IGN’s exclusive chat with the Angels & Demons actor.
by Jim Vejvoda
May 14, 2009 – IGN Movies chatted this morning with actor Ewan McGregor, who stars opposite Tom Hanks in director Ron Howard’s adaptation of the Dan Brown novel Angels & Demons. Please be advised that the following article contains SPOILERS.
Angels & Demons follows Harvard religious expert Robert Langdon (Hanks), who discovers evidence of the resurgence of an ancient secret brotherhood known as the Illuminati. When Langdon learns that the clock is ticking on an unstoppable Illuminati time bomb set to destroy the organization’s enemy, the Catholic Church, he jets to Rome where he follows a 400-year-old trail of ancient symbols that mark the Vatican’s only hope for survival. The film begins with the death of a Pope and the ancient ritual of Conclave, the process by which the College of Cardinals elects a new Holy Father. The process is famous for being shrouded in secrecy, with the Cardinals secluded until their important work is completed. The only communication with the outside world comes in the form of smoke released from the Sistine Chapel. Dark smoke indicates that a two-thirds majority vote has not occurred, and white smoke (and, recently, bells) indicate that a two-thirds majority has been reached and a new Pope has been elected.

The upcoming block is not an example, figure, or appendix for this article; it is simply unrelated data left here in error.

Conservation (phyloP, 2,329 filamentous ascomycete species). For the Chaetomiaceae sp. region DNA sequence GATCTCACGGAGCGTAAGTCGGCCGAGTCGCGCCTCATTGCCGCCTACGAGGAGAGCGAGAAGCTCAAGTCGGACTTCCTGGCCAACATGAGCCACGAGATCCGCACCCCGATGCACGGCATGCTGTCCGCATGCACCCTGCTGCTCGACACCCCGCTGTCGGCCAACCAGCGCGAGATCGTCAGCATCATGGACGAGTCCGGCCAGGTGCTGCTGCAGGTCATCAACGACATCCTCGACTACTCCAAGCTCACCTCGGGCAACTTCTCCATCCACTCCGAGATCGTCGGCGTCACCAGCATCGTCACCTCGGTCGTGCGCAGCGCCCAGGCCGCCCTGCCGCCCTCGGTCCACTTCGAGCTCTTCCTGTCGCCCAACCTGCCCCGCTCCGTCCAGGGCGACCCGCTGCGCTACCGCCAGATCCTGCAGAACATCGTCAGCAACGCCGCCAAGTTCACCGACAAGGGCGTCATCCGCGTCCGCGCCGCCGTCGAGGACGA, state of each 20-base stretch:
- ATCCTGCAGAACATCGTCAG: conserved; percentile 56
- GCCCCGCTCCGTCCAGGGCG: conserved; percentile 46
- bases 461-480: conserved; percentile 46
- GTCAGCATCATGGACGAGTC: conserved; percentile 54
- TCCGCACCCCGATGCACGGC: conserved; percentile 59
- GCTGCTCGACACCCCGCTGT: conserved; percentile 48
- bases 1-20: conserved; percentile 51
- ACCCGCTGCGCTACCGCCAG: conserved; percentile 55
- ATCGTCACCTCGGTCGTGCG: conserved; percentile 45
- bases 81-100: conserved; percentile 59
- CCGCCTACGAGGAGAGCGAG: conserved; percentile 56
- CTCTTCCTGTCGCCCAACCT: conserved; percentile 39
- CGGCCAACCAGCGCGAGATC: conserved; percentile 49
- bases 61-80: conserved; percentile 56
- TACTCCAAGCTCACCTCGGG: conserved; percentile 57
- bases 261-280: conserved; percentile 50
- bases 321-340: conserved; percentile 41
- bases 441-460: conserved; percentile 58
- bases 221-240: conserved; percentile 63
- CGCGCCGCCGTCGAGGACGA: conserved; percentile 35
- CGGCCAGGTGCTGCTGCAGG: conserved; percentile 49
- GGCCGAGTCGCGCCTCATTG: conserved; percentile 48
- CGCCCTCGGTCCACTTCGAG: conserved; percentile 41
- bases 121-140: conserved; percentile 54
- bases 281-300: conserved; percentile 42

McGregor portrays Camerlengo Patrick McKenna in the film. “The camerlengo is the Pope’s right-hand man. His aide, his personal secretary, and he, under Vatican law, is in charge of the Vatican when the pope passes away until the new Pope is elected,” the actor explained. McKenna, however, isn’t in Brown’s book; his character’s function was served by Camerlengo Carlo Ventresca instead. “Well, in the book he’s Italian and probably older and Ron wanted him to be Irish. Just for the pace of the film they changed his backstory a little bit to help the story speed along,” the Scottish star said.
McGregor calls the relationship between the late Pope and McKenna “very close. The Pope is somebody who has a more liberal attitude towards science and feels that science, in fact, can help us understand God’s world and whereas Patrick, who I play, has a much more extreme, right-wing attitude towards things. The story is at the beginning of the movie scientists at CERN have created anti-matter and are nicknaming it ‘the God particle’ and my character feels that if scientists are able to claim the act of creation, what is left for God and what will happen to his church?”
McGregor is no stranger to big franchises, having starred in the Star Wars prequels. But the actor didn’t find his experience with that franchise particularly helpful in preparing him for the controversy and outrage that surrounds Dan Brown’s works. In fact, McGregor doesn’t view the film series based on Brown’s books to be a franchise at all. “I don’t see it as being any huge difference from any other films I make. I don’t feel like I’m stepping into a franchise. When I was offered the script, I was just stepping into the shoes of that character so that’s what grabbed me,” he explained. “To begin with, I don’t look at the project as anything other than that: the story and the characters and, of course, who’s directing and who is acting with you. But I think the idea of a franchise is all to do with how the film is perceived and sold afterwards. But it’s not like being offered a part in Spider-Man or Batman or something. It’s very different from that.”